Washington D.C. was founded in 1790 with the purpose of serving as the nation’s capital. When writing the Constitution, the Founding Fathers determined that no single state should hold the power of the federal government, so a district with no representation in Congress was created.
This structure functioned well for many generations, but in recent decades residents of D.C. – who pay more federal taxes per capita than any state – feel as though they are being denied the full rights of citizenship by getting no votes in Congress.
Residents of D.C. believe the only remedy to this situation is statehood, and they may be getting closer than ever. The bill H.R. 51, which would add Washington, Douglass Commonwealth as the 51st state, passed the House on April 22.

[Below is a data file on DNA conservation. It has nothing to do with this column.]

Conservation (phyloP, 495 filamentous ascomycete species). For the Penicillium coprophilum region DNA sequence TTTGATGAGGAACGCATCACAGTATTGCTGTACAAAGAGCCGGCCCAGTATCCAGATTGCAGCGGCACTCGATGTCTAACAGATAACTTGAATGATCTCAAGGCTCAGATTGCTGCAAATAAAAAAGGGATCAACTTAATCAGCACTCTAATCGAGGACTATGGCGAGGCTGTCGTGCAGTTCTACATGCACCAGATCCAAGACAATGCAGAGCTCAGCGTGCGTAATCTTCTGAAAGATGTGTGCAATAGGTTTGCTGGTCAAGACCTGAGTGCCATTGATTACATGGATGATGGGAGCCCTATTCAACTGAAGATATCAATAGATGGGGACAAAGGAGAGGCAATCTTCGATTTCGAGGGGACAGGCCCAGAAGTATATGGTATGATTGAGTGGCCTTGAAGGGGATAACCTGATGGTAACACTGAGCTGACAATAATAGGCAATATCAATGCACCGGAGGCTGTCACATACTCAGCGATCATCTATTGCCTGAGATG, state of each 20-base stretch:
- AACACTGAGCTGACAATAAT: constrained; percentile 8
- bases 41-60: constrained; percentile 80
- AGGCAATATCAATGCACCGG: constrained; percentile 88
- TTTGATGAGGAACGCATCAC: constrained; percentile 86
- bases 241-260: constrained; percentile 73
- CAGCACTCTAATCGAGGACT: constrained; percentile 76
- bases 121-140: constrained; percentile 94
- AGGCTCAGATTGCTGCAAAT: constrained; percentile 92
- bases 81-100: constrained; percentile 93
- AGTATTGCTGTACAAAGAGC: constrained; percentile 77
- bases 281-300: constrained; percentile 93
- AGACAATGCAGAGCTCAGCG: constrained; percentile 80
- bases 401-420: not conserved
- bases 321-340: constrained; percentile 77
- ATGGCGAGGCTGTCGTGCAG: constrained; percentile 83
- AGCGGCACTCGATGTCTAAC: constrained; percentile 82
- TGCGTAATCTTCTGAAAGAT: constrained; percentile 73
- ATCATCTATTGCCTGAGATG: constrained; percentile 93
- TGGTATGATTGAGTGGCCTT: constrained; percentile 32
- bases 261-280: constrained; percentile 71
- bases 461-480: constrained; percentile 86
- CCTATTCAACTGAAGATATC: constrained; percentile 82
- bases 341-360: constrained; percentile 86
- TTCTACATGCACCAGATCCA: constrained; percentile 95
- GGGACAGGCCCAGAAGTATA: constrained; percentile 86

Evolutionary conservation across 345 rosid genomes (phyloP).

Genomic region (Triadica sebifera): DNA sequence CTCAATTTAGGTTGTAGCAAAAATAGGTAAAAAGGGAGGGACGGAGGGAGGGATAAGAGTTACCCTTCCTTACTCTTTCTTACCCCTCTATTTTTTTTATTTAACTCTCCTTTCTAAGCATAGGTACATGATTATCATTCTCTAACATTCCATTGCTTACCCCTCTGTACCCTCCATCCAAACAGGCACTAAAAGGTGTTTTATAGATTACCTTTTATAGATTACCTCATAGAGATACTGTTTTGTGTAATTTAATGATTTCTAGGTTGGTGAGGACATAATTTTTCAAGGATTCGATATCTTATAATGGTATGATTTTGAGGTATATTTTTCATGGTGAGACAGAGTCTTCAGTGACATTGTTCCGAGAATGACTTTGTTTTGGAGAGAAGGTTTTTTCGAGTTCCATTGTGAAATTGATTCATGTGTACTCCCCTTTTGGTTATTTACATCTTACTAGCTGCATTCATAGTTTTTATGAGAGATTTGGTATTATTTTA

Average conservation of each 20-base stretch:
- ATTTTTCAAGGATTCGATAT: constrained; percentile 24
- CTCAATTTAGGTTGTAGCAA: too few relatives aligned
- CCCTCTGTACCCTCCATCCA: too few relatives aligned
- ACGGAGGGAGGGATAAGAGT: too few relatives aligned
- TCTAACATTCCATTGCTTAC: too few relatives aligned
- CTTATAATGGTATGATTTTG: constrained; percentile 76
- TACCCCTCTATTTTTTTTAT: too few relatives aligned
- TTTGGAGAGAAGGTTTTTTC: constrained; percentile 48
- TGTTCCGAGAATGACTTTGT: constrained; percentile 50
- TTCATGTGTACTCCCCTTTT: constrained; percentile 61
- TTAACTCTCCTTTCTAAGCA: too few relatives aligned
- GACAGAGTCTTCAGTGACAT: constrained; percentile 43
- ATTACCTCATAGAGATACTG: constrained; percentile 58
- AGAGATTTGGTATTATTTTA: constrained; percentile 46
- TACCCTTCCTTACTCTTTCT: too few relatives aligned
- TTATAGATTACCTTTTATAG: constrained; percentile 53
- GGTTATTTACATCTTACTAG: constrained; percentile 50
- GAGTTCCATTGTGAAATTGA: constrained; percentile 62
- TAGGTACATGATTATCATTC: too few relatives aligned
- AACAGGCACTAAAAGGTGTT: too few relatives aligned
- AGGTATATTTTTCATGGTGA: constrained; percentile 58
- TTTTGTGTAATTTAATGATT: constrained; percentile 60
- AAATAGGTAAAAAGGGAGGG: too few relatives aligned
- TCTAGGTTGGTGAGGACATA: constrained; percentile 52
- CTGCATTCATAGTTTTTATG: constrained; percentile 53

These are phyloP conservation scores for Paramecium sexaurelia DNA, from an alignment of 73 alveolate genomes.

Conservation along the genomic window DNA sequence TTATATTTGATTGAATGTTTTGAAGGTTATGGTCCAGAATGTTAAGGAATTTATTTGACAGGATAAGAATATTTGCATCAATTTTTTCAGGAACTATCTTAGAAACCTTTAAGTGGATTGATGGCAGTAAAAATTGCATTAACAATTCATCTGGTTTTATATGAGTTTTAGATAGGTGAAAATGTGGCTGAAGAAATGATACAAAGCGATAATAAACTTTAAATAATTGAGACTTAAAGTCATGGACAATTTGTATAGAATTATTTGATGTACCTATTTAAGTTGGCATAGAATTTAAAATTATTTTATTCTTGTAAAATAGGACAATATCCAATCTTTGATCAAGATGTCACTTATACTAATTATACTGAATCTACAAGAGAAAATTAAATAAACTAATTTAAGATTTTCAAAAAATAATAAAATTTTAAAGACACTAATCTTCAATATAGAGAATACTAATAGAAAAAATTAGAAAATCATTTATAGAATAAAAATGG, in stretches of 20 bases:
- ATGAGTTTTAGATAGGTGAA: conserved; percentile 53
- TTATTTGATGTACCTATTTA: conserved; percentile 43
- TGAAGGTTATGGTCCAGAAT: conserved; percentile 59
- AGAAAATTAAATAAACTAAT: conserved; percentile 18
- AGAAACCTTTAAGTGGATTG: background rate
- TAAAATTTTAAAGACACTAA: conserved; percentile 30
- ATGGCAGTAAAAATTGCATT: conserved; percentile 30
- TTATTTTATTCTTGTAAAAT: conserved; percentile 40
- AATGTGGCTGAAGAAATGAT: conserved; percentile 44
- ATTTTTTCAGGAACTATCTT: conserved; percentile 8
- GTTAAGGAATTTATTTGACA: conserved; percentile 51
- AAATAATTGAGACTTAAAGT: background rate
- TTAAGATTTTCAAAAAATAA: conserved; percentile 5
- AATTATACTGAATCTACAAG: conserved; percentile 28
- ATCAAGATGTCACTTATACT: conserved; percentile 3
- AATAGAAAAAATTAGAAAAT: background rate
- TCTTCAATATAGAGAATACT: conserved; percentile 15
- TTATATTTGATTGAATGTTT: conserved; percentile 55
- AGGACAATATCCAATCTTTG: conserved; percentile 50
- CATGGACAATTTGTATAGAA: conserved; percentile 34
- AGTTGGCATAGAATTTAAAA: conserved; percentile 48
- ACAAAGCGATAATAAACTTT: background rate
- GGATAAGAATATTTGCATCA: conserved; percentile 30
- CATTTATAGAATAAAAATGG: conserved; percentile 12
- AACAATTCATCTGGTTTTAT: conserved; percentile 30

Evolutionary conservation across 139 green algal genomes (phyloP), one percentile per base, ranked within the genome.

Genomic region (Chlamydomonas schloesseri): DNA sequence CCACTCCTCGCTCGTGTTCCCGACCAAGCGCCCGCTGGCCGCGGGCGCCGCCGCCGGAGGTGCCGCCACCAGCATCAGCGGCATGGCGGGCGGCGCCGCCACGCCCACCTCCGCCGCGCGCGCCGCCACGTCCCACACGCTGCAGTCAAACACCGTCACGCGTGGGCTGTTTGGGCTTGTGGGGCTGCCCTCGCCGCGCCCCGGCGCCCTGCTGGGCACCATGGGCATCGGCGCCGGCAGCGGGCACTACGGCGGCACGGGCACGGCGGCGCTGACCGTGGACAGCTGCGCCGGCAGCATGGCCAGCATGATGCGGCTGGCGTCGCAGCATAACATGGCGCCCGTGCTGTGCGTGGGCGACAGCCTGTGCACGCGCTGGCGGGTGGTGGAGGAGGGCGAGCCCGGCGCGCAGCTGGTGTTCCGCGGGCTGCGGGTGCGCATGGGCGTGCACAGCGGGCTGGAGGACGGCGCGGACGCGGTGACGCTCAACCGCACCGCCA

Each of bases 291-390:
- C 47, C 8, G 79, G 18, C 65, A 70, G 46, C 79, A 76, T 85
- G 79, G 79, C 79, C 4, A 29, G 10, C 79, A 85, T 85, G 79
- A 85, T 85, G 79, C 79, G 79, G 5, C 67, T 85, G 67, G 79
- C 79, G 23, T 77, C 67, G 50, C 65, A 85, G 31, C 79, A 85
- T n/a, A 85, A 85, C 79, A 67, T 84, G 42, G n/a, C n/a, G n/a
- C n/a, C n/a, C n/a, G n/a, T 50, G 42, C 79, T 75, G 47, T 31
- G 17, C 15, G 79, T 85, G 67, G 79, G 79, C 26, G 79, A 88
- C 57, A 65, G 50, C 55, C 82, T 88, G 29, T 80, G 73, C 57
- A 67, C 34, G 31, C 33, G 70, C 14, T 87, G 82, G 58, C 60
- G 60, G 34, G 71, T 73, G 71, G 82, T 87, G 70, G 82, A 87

The biggest obstacle to D.C. statehood is the G.O.P., as many Republicans believe that the left-leaning district would give Democrats too much power in Congress. Additionally, some people on both sides of the political spectrum believe the concept of adding a new state could set a dangerous precedent.
Due to these controversies, it is unclear if H.R. 51 will pass. The bill only needs to win a simple majority, but it would also have to pass a Republican-led filibuster, which would require 60 votes to break.